452 F.2d 778
UNITED STATES of America, Plaintiff-Appellee,
Donald Ray KING, Defendant-Appellant.
United States Court of Appeals,
Jan. 3, 1972.
Rehearing Denied Jan. 21, 1972.
Floy E. Dawson, Asst. U. S. Atty. (William R. Burkett, U. S. Atty., on the brief), for plaintiff-appellee.
K. Nicholas Wilson, Oklahoma City, Okl., for defendant-appellant.
Before PICKETT, HILL and DOYLE, Circuit Judges.
WILLIAM E. DOYLE, Circuit Judge.
Donald Ray King was tried by jury and convicted of violating the Dyer Act-transportation of a stolen car from Houston, Texas to Hollis, Oklahoma with knowledge that it was stolen.
The government's evidence showed that for a period in excess of three weeks in Oklahoma after June 29, 1970, defendant was in possession of the automobile in question, a 1968 Brown and white Buick convertible. The car had been stolen from its owner, one Herman Samuels on June 20, 1970.
Apart from the evidence of "recent possession" of the admittedly stolen vehicle, there was testimony that placed defendant with the car in Hollis at his mother's home on June 29. And defendant's cousin testified that defendant had come to her home in Oklahoma City on July 2 for a visit and when asked about the car had said that it was his. An F.B.I. agent testified to finding the vehicle abandoned and stripped outside the cousin's home.
The defendant testified in his own defense denying that he had travelled from Texas to Oklahoma in the car. At the same time, he freely admitted having travelled from Oklahoma City to Hollis in the automobile. Defendant claimed that he had travelled in the vehicle from Oklahoma City to Hollis in the company of David Lee Wright. The inference was that he was merely a passenger and that if the car had been stolen Wright had stolen it. On cross-examination defendant was questioned as to whether he had previously admitted to the investigating F.B.I. agent that he had ridden in the car from Houston, Texas to Hollis and then to Oklahoma City. Defendant said that he had not.1
The defense called David Lee Wright as a witness. He was asked about a previous conviction and a current imprisonment growing out of another car theft. He refused to answer invoking the Fifth Amendment, but on the government's cross-examination said that he had travelled from Houston to Hollis and then to Oklahoma City with the defendant at the time in question.
In order to complete the impeachment the government called F.B.I. Agent Phipps who testified that defendant had admitted to him that he had travelled from Houston, Texas to Hollis, Oklahoma in the car. A statement had been given to the defendant by the government purporting to be a narrative of the defendant's conversation with Phipps.2 Agent Phipps testified that in preparing the statement he omitted the words "from Houston" and did so inadvertently.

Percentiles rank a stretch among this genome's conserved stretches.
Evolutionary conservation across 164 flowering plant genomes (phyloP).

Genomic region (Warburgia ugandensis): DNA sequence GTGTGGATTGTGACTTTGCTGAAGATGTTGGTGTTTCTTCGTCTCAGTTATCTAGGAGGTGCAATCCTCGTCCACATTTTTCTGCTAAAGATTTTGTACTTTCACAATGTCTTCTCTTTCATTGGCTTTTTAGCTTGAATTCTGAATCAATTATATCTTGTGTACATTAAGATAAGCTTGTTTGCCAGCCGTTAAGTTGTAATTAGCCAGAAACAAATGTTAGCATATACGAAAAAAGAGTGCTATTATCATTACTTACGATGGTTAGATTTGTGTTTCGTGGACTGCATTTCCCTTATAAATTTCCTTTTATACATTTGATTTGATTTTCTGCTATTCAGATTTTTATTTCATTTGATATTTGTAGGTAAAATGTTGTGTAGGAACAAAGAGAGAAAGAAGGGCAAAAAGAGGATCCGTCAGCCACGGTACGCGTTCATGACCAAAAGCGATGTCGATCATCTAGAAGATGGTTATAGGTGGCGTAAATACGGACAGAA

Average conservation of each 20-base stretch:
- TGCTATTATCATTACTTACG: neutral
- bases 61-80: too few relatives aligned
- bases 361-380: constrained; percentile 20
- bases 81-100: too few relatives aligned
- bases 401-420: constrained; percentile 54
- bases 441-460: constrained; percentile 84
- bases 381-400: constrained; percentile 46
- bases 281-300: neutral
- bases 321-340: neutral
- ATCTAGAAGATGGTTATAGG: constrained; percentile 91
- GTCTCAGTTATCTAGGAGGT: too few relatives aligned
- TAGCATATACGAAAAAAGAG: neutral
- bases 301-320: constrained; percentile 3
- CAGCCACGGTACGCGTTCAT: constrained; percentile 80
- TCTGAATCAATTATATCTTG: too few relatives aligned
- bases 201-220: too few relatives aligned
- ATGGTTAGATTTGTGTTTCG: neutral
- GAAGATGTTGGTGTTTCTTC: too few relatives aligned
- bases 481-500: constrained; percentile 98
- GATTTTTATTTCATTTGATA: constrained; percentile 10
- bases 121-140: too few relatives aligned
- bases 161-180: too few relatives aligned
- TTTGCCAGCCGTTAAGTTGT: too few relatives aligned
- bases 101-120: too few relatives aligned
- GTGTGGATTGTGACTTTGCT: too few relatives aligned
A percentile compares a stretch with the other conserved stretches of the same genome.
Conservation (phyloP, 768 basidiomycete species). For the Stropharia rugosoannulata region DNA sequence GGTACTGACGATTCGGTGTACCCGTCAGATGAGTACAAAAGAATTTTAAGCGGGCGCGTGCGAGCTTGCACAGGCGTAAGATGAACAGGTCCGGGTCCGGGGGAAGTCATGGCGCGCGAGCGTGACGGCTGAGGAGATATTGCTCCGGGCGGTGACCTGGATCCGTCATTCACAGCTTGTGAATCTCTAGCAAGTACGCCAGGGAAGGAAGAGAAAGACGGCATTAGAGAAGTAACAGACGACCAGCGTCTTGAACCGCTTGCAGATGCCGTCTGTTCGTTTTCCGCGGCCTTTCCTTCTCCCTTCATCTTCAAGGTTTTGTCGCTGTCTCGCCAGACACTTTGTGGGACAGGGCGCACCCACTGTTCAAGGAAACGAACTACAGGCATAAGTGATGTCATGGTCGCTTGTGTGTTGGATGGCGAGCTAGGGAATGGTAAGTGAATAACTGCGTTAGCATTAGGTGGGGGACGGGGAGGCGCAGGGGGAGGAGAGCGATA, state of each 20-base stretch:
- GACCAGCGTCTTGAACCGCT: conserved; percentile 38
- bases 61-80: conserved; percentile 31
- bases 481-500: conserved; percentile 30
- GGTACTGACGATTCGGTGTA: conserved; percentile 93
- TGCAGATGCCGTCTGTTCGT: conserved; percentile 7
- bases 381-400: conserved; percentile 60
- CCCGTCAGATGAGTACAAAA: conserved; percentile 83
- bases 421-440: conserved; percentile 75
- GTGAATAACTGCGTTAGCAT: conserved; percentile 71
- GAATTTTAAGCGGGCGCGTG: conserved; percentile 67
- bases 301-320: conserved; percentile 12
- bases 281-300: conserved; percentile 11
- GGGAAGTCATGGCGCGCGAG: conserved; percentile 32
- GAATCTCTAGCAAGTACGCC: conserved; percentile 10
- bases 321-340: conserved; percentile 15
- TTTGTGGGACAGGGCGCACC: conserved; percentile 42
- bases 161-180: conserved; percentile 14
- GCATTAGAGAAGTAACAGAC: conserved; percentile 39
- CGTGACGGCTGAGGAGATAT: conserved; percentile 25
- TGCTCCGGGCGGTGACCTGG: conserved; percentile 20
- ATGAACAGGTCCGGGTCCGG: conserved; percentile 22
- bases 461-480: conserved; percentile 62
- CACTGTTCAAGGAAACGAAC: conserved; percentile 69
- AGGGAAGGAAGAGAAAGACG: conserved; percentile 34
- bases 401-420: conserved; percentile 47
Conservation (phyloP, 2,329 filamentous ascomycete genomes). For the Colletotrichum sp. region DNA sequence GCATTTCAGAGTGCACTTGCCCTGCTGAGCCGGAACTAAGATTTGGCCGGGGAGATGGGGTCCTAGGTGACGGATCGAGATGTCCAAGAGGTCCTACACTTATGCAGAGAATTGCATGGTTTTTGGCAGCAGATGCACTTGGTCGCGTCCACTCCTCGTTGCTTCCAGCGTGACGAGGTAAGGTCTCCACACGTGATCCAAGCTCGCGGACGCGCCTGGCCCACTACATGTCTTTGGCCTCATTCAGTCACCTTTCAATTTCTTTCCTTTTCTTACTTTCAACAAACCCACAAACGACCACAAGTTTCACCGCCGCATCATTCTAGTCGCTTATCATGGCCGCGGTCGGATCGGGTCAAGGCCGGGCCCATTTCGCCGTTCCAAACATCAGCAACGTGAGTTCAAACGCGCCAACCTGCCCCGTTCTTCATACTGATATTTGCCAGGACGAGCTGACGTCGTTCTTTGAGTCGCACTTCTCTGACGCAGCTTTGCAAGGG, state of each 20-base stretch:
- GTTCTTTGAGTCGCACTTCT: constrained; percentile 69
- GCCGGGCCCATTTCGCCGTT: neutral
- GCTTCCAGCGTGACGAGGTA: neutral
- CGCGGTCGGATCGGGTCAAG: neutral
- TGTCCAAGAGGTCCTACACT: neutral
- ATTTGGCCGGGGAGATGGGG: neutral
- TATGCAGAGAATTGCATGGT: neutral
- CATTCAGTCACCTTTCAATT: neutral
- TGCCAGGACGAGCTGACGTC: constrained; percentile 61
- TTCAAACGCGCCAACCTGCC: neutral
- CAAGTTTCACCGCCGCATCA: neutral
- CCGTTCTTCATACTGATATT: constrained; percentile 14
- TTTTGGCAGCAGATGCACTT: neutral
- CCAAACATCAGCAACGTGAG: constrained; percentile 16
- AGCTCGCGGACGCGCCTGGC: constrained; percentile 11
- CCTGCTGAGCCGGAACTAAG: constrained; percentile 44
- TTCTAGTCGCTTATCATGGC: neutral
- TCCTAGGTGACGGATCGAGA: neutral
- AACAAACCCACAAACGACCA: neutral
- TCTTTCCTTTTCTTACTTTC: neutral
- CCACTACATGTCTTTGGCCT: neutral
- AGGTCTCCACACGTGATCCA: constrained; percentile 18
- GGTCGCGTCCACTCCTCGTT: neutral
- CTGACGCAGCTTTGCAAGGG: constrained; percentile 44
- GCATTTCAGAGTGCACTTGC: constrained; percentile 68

The essence of the defendant's contention is that he read the statement furnished as meaning that he had travelled only from Oklahoma City to Hollis with Wright. The mix-up apparently stemmed from the fact brought out in other evidence showing that the defendant had made still another trip from Houston. The first was to Oklahoma City and the second was to Hollis, Oklahoma and then to Oklahoma City.
There is no indication whatever in the record that the government sought to trick or mislead the defense, and indeed there is no indication that there was a violation of Brady v. Maryland, 373 U.S. 83, 83 S.Ct. 1194, 10 L.Ed.2d 215 (1963) or Rule 16 of the Federal Rules of Criminal Procedure. The prosecution could not anticipate that defendant would adopt the position that he had not travelled from Texas in the vehicle, and as we view it the defendant does not have a license to search out what appears to be a chink in the government's armor and shape his defense to take advantage of this without running the risk of a misfire. Compare Harris v. New York, 401 U.S. 222, 225, 91 S.Ct. 643, 28 L.Ed.2d 1 (1971).
Defendant also complains that he was not allowed to explain his prior conviction for assault with a deadly weapon. He would have explained that he was acting in self-defense in a barroom fight. The conviction was brought out by his attorney on direct examination and whether he would be allowed to explain it rested in the sound discretion of the trial court. See United States v. Pinna, 229 F.2d 216, 219 (7th Cir. 1956); United States v. Boyer, 80 U.S.App.D.C. 202, 150 F.2d 595, 596 (1945).
Defendant's final contention that the evidence was insufficient is also lacking in merit. Furthermore, defendant's pro se assertion that he was inadequately represented by counsel at trial is not supported.
The judgment is affirmed.
Defendant's testimony was as follows:
"Q. And did you, at that time, state, Mr. King, that you had traveled from Oklahoma, I mean from Houston, Texas to Oklahoma City with David Lee Wright in this 1968 Buick automobile?
Q. You did not?
Q. Did you state that the trip was made from Houston, Texas to Oklahoma City in a 1968 brown Buick convertible?
Q. You did not?
Q. And did you state that during that interview that you stopped on the way to Oklahoma City in Hollis for two or three days?
The statement which is claimed to be ambiguous is as follows:
"KING advised that he left Houston, Texas, in May, 1970, and traveled to Oklahoma City in a Pontiac or an Oldsmobile. In Oklahoma City he heard that a boy was looking for him, as he had stayed in this boy's mother's apartment in Houston. In late June, he traveled together with this boy (Wright) to Hollis, Oklahoma, to visit his (defendant's) family. The trip was made in a 1968 white over brown Buick convertible. KING stated that they stayed in Hollis two or three days and then left in the 1968 Buick convertible, traveling to Altus, Oklahoma, where they stayed overnight, going onto Oklahoma City, where the car ultimately broke down. . . ."
(parentheticals added) (emphasis supplied).